I have made a couple of sales to the USA, so some people must be willing to pay the extra postage. I think i’ll put a message on my items description reinforcing I post items worldwide, and have done it successfully previously.
New pottery nearly ready
I have a kiln load ready to fire at the moment. It contains some new kind of work involving lots of slip trailing work. I’m quite excited to see how they come out. Hopefully I will be happy enough with some of the designs that when I start making again I can do some repeat ware.
So far everything I have done has been an experimental one-off. This has mean lots of interesting experiments, but very time consuming to photograph and write descriptions for every item. Doing a few repeat items would cut my ‘admin’ time down a lot. I also have some yarn bowls to fire, which have been requested by a customer. It’s the first time I have done them, and was an interesting project, I hope they come out nicely!
New photography equipment
When I set up the Folksy shop, I did a few experiments with different background setups. I like some of the really natural looking product photography I have seen, and haven’t been happy with the white background stuff I have done previously. While it would be nice to use natural light, it is quite unpredictable in Sheffield, and I need to keep a consistent look between items. This lead me to purchasing a light tent – basically a thin white small square tent, and a couple of photography lights. I think the whole setup cost around £30 on Amazon.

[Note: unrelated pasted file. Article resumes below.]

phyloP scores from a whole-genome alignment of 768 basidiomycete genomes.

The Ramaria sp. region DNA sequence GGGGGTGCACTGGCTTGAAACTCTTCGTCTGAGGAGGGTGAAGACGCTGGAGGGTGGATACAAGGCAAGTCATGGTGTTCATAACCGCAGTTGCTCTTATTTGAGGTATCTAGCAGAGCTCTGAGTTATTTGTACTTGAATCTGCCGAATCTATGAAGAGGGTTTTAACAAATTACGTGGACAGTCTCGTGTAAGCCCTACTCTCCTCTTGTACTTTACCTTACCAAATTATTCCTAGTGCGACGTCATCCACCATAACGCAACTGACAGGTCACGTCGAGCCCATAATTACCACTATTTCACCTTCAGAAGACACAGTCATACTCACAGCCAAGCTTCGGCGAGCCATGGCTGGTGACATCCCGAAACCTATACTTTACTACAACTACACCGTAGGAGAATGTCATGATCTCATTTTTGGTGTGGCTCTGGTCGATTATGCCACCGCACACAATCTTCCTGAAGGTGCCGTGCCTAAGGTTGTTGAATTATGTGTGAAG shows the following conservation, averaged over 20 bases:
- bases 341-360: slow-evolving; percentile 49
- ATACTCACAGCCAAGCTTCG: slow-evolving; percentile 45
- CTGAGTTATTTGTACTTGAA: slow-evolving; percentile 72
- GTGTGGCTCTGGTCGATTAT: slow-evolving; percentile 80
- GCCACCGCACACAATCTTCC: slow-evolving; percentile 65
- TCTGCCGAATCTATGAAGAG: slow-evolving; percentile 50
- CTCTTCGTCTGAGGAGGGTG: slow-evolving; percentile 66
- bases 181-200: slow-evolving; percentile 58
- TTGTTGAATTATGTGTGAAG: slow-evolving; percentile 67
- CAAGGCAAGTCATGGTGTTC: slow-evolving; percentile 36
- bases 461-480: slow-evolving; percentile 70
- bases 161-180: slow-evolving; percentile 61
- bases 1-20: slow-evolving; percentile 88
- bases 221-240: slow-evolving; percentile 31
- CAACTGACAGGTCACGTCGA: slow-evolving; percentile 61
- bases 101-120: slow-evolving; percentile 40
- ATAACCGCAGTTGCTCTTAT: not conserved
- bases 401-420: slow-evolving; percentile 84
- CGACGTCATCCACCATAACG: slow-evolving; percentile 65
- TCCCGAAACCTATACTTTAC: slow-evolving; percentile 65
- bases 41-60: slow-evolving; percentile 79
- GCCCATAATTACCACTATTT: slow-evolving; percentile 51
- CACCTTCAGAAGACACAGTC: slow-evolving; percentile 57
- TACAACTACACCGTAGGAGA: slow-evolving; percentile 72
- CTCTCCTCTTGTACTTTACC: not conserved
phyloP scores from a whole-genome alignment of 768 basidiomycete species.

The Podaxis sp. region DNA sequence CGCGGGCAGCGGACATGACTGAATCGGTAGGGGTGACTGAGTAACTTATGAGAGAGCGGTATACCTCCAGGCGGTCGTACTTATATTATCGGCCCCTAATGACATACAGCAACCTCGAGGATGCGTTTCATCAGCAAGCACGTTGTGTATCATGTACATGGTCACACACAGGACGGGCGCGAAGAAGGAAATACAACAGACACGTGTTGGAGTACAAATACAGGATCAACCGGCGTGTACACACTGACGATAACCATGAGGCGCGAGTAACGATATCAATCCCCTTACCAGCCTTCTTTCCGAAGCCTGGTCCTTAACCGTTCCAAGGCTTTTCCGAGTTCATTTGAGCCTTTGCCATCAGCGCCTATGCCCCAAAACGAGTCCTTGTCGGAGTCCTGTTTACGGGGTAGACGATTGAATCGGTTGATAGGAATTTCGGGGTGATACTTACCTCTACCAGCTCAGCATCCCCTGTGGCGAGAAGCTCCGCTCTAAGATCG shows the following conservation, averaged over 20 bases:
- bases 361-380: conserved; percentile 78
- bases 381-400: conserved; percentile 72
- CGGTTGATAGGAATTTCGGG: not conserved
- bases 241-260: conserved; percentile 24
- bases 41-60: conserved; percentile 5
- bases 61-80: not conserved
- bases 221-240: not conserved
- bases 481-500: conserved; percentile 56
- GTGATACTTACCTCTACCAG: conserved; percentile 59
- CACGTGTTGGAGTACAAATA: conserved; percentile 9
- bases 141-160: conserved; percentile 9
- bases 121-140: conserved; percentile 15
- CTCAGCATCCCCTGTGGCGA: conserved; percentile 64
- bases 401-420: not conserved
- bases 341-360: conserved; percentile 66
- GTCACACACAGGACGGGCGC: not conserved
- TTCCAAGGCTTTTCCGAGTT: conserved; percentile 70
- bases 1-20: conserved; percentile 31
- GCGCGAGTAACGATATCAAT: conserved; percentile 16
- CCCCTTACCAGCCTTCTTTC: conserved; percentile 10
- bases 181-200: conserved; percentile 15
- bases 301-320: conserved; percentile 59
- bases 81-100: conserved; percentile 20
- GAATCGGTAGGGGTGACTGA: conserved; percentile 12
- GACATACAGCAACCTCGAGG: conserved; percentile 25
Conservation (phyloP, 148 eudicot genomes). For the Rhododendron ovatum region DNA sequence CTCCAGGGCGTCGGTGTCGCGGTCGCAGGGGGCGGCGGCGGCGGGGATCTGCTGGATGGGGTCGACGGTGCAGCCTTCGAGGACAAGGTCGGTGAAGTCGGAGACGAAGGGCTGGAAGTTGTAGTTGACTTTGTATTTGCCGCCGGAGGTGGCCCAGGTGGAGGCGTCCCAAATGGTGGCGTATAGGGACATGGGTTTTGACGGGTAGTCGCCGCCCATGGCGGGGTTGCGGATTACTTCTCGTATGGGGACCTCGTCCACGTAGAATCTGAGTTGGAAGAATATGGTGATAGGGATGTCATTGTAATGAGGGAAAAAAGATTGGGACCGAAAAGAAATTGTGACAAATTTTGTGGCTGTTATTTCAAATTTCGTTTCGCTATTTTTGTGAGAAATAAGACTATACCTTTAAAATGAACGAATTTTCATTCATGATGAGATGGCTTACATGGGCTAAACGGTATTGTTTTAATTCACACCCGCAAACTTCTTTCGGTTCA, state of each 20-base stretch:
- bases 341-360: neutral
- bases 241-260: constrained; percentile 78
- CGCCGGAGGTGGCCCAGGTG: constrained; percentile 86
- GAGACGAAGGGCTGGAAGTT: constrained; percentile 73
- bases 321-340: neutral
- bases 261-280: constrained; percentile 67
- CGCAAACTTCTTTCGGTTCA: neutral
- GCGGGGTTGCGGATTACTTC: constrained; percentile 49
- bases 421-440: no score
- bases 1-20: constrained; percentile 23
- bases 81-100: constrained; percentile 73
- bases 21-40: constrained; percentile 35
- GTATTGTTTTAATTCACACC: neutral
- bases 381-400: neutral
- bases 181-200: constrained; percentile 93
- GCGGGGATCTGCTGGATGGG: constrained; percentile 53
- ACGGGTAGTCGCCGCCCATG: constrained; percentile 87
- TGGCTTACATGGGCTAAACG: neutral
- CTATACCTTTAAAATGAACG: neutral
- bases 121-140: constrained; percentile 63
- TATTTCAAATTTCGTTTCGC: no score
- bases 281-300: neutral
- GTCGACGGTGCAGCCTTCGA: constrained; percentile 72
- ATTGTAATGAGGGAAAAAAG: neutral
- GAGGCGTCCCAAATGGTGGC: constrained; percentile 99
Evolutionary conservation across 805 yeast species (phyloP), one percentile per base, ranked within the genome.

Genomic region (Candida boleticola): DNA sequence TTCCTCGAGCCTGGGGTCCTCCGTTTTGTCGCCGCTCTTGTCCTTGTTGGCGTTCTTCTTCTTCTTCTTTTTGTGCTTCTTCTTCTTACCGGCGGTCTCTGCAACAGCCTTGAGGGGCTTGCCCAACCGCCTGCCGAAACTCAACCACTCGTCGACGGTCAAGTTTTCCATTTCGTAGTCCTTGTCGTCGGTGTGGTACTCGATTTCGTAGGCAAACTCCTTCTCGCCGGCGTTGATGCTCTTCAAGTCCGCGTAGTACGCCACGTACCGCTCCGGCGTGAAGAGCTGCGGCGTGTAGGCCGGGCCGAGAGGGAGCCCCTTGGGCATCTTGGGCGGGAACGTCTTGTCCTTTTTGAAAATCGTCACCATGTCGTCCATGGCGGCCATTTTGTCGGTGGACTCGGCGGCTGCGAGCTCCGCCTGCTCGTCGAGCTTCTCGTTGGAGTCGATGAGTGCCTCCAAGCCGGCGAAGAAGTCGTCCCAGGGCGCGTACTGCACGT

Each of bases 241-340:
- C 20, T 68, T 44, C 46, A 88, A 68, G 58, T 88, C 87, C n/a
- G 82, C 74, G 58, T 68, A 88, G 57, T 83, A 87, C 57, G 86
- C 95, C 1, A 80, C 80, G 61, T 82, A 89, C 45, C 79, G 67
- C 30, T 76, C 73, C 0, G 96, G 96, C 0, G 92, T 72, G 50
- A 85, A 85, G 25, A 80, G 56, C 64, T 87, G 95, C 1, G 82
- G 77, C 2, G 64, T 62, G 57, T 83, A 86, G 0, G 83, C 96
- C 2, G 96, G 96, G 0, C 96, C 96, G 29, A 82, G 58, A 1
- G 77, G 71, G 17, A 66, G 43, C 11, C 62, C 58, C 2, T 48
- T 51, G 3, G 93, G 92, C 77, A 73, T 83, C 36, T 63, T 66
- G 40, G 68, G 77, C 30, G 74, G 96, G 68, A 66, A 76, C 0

Setting up the backgrounds
For the Folksy shoot I put my dads old table top – which has handy screw off legs – on the bottom on the tent. I think he made the table from a kit in the 1970’s, and it has a nice matt patina from years of use. With other shoots I’d used one light on each side of the tent to minimise shadows, but this time I just used one light from the right. I think this give a nice natural look, almost as if there is a window just to the right of the table.
I’m not that happy about the back wall, the tent shows its creases on close ups which I think looks a bit tacky though I suppose not many people would notice. I have some old bits old skirting board in the garage which I’m constructing a kind of shabby-chic wood panelled backdrop with to hide the creases. I’m still using my phone to take the photos. I have toyed with the idea of getting a second hand SLR camera but don’t really have the money and I think the lighting setup probably makes a bigger difference to the end shot.
Selling pottery in local gift shops
If I can decide on some nice designs for repeat ware I will start looking for some gift / home shops locally that might be willing to sell my pottery. I think I would probably just approach them with mugs initially, and try and sort out some nice packaging for them. If any gift shop owners in Sheffield are reading this and would be interested please contact me!